Stupid statements from Douglas Alexander must have had Brighton & Hove Labour activists in Liverpool squirming

A well attended fringe meeting this week at Labour’s Conference in Liverpool was one that looked at how Labour could see off the threat of the Green Party which was described as a “creeping threat”.

Labour’s Shadow Foreign Secretary Douglas Alexander demonstrated his shallowness when he described the Greens as a “one policy party”. How Labour activists from Brighton and Hove must have cringed at this. Any reasonably minded person will acknowledge that the Greens have a range of policies, something that marks the Greens from their predecessor, the Ecology Party. With ‘leaders’ such as Alexander, no wonder Labour is struggling to gain credibility.

He said that campaigners should ask the Greens “what have you actually achieved for your party”. Well Shallow Doug, they have won their first seat at Westminster, and they have gained control of their first Council. This compares to you … having been … the election organiser …. in …. 2010 ….? Remind me of the result.

But of course the Greens in Brighton and Hove have begun to implement their manifesto, and nobody who has worked closely with the likes of Bill Randall, Amy Kennedy, Geoffrey Bowden, Ben Duncan, and others will have been very impressed. Council officers have been pleasantly surprised at the leadership being shown by their focus and work rate.

Ben Page, of the polling agency, Ipsos MORI, described Green voters as typically middle aged and middle class, and more likely to have voted Labour in the past. Steady on, Ben. Middle aged? He then contradicted himself by saying that the Greens “are picking up protest votes because the Liberal Democrats are now fatally compromised by their role in the coalition.” In Brighton and Hove it is clear that there has been a move from Labour to the Greens, but it has been more than a protest vote. For some it will be a protest, for others it was tactical – the Greens being best placed to beat the Tories in Brighton Pavilion. But for many, it allowed them to vote with their conscience, for a party that stands for what the Labour used to stand for, and a party without the legacy of Iraq and Afghanistan. No matter how much Labour activists deny this, it remains a significant factor in the Greens’ rise.

But the Boy Douglas is right when he describes the Greens as a “creeping threat”. I prefer the description coined by Luke Walter (who I have previously described as the best councillor Brighton and Hove doesn’t have … yet). Luke described it as a “Green tide” that started in town centre wards where the Greens had their early success but as they settled down and had families, moved to outlying wards such as Hollingdean and Stanmer and Withdene, where they Greens picked up 3 of the 6 seats available.

The most sensible comment came from Brighton Labour activist, Tim Lunnon, who is a decent, thoughtful man. He said “What I don’t know about losing to the Greens has not been discovered yet.”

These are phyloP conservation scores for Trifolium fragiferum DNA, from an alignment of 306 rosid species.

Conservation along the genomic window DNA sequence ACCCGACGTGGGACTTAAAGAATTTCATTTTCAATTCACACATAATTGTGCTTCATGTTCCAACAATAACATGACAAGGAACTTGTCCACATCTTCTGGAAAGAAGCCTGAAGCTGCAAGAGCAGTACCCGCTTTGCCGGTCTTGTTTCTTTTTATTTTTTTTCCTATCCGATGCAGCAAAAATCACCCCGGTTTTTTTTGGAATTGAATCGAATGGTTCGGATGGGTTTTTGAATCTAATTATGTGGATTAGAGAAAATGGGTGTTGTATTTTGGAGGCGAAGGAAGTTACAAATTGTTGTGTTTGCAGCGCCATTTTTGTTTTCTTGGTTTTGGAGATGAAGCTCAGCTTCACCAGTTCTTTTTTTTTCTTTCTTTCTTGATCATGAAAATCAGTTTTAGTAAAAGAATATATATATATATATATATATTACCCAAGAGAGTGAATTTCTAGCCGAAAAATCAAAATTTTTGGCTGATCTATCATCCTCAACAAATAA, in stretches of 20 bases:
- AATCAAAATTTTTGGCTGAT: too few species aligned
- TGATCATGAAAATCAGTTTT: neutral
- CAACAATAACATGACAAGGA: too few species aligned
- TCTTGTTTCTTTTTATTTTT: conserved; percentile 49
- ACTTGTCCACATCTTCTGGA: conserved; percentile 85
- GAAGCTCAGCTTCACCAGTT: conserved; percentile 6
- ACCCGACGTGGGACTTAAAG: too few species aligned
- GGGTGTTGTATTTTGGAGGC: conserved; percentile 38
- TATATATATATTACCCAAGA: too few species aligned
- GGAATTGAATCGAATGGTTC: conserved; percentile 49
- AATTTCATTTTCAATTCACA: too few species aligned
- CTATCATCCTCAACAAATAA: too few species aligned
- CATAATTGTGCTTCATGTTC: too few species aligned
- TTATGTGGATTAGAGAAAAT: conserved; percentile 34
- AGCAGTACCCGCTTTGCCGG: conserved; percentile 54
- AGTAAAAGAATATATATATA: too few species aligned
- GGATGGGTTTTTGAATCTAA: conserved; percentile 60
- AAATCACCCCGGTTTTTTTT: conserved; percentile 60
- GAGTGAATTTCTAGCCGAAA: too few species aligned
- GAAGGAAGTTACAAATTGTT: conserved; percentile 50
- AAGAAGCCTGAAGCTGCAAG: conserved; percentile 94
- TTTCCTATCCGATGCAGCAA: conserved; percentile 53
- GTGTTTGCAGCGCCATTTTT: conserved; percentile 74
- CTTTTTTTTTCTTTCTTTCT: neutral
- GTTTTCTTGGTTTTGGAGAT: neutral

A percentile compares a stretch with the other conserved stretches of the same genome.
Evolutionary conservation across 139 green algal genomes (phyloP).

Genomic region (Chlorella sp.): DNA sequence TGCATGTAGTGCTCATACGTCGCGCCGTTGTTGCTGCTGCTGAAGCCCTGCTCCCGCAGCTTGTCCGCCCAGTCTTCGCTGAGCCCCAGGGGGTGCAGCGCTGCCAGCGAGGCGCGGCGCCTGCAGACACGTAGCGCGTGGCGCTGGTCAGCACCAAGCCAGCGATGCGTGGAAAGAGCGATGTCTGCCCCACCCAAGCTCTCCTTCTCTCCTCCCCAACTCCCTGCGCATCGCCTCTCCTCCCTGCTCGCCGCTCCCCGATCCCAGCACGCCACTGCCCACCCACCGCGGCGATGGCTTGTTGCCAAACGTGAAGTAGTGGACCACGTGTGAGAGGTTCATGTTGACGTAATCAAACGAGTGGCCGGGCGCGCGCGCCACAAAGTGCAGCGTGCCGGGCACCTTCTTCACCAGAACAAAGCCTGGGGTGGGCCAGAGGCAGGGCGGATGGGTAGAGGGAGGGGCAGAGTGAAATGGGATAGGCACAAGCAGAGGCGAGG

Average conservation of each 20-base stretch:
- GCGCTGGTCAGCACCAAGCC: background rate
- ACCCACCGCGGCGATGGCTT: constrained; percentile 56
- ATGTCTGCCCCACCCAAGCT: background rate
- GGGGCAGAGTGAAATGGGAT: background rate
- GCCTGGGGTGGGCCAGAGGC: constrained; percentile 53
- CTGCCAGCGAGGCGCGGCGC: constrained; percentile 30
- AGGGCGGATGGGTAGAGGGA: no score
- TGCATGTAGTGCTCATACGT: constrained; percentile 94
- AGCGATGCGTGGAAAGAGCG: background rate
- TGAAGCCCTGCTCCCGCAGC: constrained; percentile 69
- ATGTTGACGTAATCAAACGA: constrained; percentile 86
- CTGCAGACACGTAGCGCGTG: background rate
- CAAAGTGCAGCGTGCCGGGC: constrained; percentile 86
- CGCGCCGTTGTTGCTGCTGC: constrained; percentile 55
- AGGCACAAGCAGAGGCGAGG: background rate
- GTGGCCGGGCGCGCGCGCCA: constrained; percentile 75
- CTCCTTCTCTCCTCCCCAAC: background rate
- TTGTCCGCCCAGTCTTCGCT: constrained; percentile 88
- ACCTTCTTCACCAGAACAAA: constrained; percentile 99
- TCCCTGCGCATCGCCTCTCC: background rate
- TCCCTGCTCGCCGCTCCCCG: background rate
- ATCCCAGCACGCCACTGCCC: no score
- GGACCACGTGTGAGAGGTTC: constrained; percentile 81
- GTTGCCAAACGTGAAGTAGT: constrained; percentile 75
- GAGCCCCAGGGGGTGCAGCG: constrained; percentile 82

What Labour needs to learn is how to beat the Greens, and they won’t get closer to beating the Greens while they have ‘leaders’ like the Boy Wonder Alexander coming out with inane stupidity such as the Greens being a “one policy party”.

Desperation from class conscious David Cameron: Appeal to Lib Dems is “vacuous spin” that fools nobody

How must you feel if you are an honest, long standing Liberal Democrat?  David Cameron has urged the Liberal Democrats to focus on the similarities between their two parties, that there was a “lot less disagreement than there used to be” between his party and the Lib Dems and that he doesn’t think that “we should invent differences where there aren’t differences”.

If this is part of a co-ordinated plan nobody has told Lib Dem leader Nick Clegg’s chief of staff Danny Alexander who told the BBC that, “This kind of vacuous spin is fooling nobody. David Cameron seems to be confused about what a fairer Britain means.  For the Liberal Democrats it means cutting taxes for the lowest-paid, for him it means cutting them for millionaires.  ….. the Conservatives cannot be trusted where fairness is concerned.”

If this has not been co-ordinated, it is a sign of desperation from the Tory leader. His poll numbers remain soft and his lead is eroding while, in today’s Observer, it is reported that Labour’s vote is hardening.

There was a great article by John Harris in the Guardian on 8th December  that said “It was all looking so good for the Tories: an assured leader taunting a government in tatters. But recently, criticisms of David Cameron’s background and his party’s inconsistency have hit home.  Now the prospect of a Conservative landslide seems to have disappeared”.

The real Achilles Heel for the Tories is class. They are embarrassed by Cameron’s background, of the double-barreled surnames, the nom-doms.  Ipsos MORI’s Ben Page says that Cameron’s background is an issue, that ordinary people believe that he cannot be “in touch” with them and that he cannot know about their lives.

In Brighton Pavilion class will be an issue. Chuck Vere, in spite of my attempts to educate her on Brighton bus routes, will be seen as a London-based Tory, not in touch with issues facing ordinary people in Brighton. Caroline Lucas, while addressing the distance that some perceive she has from ordinary community issues locally, is torn between Brussels and Brighton, a factor that singularly undermines her electability locally.  Nancy Platts wins hands down on these issues, but remains seriously disadvantaged by being the Labour candidate. Any one of these impressive women would make an excellent MP, but each has to overcome these burdens if they are to cross the winning line in front of the other two.